Kentucky gets serious about new drug law

IN THE first few weeks since a Kentucky law took effect regarding drug use and testing for miners, at least seven workers have been taken off the job.

Donna Schmidt

According to a report earlier this week in Kentucky newspaper the Louisville Courier-Journal, the first group of workers have had their licences placed on permanent suspension but may appeal the decision within 30 days.

Four underground workers and three surface miners all refused or failed their drug tests

A broad set of regulations and provisions were adopted by the state earlier this year and were effective July 12.

The new drug-related rules include the successful completion of a drug test before state certification, required participation in random testing, and the obligation to automatically submit to a drug test following an accident. The initial group of suspensions were part of a random testing selection.

State Environmental and Public Protection Cabinet spokesman Mark York told the newspaper there were no expectations with regards to the number of miners who could potentially be suspended.

“It’s too early. I don’t believe we can expect an ‘x’ number or a certain percentage,” York said.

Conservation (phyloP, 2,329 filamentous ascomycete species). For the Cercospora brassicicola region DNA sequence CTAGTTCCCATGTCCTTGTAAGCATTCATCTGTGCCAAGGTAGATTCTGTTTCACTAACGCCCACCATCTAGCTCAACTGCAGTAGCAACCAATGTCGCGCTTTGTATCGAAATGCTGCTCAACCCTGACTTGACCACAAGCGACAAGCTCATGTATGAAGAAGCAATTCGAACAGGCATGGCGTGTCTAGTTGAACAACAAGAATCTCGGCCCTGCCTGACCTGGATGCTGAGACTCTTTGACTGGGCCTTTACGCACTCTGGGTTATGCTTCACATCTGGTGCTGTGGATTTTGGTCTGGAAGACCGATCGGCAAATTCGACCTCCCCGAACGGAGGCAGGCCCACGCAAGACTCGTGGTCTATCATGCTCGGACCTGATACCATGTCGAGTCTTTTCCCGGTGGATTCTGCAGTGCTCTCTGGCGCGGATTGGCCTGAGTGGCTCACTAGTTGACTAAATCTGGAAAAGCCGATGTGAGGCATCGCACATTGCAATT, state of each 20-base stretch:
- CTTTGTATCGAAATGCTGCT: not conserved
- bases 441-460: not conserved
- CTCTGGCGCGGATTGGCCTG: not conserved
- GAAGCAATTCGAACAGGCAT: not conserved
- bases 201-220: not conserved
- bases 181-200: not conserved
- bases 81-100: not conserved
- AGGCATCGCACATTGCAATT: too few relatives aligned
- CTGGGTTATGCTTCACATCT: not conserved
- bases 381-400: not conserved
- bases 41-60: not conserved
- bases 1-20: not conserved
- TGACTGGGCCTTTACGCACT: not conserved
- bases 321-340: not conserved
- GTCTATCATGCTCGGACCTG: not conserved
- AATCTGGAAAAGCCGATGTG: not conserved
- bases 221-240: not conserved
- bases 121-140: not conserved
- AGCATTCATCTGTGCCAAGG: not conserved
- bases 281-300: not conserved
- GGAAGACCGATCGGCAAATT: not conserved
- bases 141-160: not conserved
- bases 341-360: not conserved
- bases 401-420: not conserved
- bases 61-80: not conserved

Former mine safety official Tony Oppegard said in an Associated Press interview that he hopes the suspensions will make others consider the consequences of their actions.

“I would hope it would be a wake-up call for other miners who may be tempted to use drugs underground that the state is serious about the law and is going to enforce it. [Miners] are threatening their livelihood by using drugs," Oppegard said.

Kentucky Coal Association president Bill Caylor concurred. “The illegal or improper use of drugs by a coal miner is unacceptable,” he said in a media statement.

“With over 15,000 Kentucky coal miners, we clearly will have miners who will fail a random drug test. This shows our new law is working.”

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